D arrived Thursday night to a moderately tidy flat. Still, there ain’t a spy-thriller to be found. This is Brooklyn. It’s my turf, my interests, the Grand Army Plaza farmer’s market on Saturday morning instead of hungover baked beans and rashers, the socialist food coop, not the socialites’ Fromagerie. And it’s the subway, not the tube that we take into The City, not Town.

I was pretty nervous. He’s loving it.

I pulled back. He pulled me close.

I made dinner. He devoured it.

And then it all fell back into place.

He decided to come to Brooklyn for four days, after we’d had the same fight for five days in a row. Not one long, ongoing argument. No, we had the same exact argument five days running. So D thought it might be a good idea to reconnect face to face.

There is something different about the person I decided to marry. It’s almost impossible to put into words. I mean, seriously, it’s not like he’s the only man I’ve ever dated, but with D, there is something that none of the others had. When I peel off our layers of baggage, family, career, fears, hurts, pain, issues, childhoods, etc, when it’s purely him in his rawest state and me in mine – naked as the day our souls came to be – we fit. Part of me wishes I could put it in more flowery terms, describe, embellish, but I don’t know how else to put it. It really is that simple.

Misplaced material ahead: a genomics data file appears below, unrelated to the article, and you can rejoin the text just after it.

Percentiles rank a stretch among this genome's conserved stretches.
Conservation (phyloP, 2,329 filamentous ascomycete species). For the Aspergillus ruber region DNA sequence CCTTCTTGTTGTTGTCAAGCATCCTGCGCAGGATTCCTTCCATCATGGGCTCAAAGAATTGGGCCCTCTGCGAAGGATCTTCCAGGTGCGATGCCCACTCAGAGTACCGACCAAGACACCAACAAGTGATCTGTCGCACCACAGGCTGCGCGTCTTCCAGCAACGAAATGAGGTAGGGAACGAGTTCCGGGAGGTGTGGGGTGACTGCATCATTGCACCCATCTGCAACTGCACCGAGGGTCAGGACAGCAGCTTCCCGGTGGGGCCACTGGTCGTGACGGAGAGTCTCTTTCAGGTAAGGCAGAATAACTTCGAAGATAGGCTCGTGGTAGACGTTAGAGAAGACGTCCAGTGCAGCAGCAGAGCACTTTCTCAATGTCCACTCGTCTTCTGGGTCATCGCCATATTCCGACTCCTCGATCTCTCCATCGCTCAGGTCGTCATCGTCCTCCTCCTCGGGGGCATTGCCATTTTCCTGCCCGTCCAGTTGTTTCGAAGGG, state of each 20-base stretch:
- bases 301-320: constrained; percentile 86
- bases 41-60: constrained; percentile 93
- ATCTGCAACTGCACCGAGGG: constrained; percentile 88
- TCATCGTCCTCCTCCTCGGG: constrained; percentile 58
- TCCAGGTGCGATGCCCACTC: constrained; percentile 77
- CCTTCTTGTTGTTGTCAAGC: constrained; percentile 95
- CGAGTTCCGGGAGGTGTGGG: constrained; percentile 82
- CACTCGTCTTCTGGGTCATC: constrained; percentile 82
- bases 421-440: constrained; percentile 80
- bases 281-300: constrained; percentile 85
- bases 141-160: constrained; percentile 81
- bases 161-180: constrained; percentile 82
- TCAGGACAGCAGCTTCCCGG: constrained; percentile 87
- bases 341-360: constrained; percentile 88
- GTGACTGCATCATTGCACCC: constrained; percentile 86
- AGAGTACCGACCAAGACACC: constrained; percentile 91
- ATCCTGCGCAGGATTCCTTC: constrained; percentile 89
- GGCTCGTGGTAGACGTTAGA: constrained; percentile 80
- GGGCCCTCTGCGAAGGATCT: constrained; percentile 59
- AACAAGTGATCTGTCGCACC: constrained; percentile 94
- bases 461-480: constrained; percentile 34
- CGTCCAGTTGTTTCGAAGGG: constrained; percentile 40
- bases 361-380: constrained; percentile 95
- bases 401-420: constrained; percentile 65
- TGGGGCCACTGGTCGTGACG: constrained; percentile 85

So here he is, reading my Body + Soul magazine in the loo, drinking my dandelion shake in the morning and enjoying rice milk and agave in his rooibos tea. Tasting delicious life in Brooklyn together makes me think about when we met – going on five years ago now. I had left Brooklyn by then, and was living in a grotty studio in Midtown East, trying to figure out what I was going to do with my life. Once I’d moved away from Brooklyn, I had fallen out of love with The City, but at the time, I couldn’t afford the rents, so instead I was looking for an out. When I met D, the timing couldn’t have been better and since neither of us was in the market for a long-distance relationship, it made sense for me to stay on the West Coast with him. Anything seemed better than Midtown East.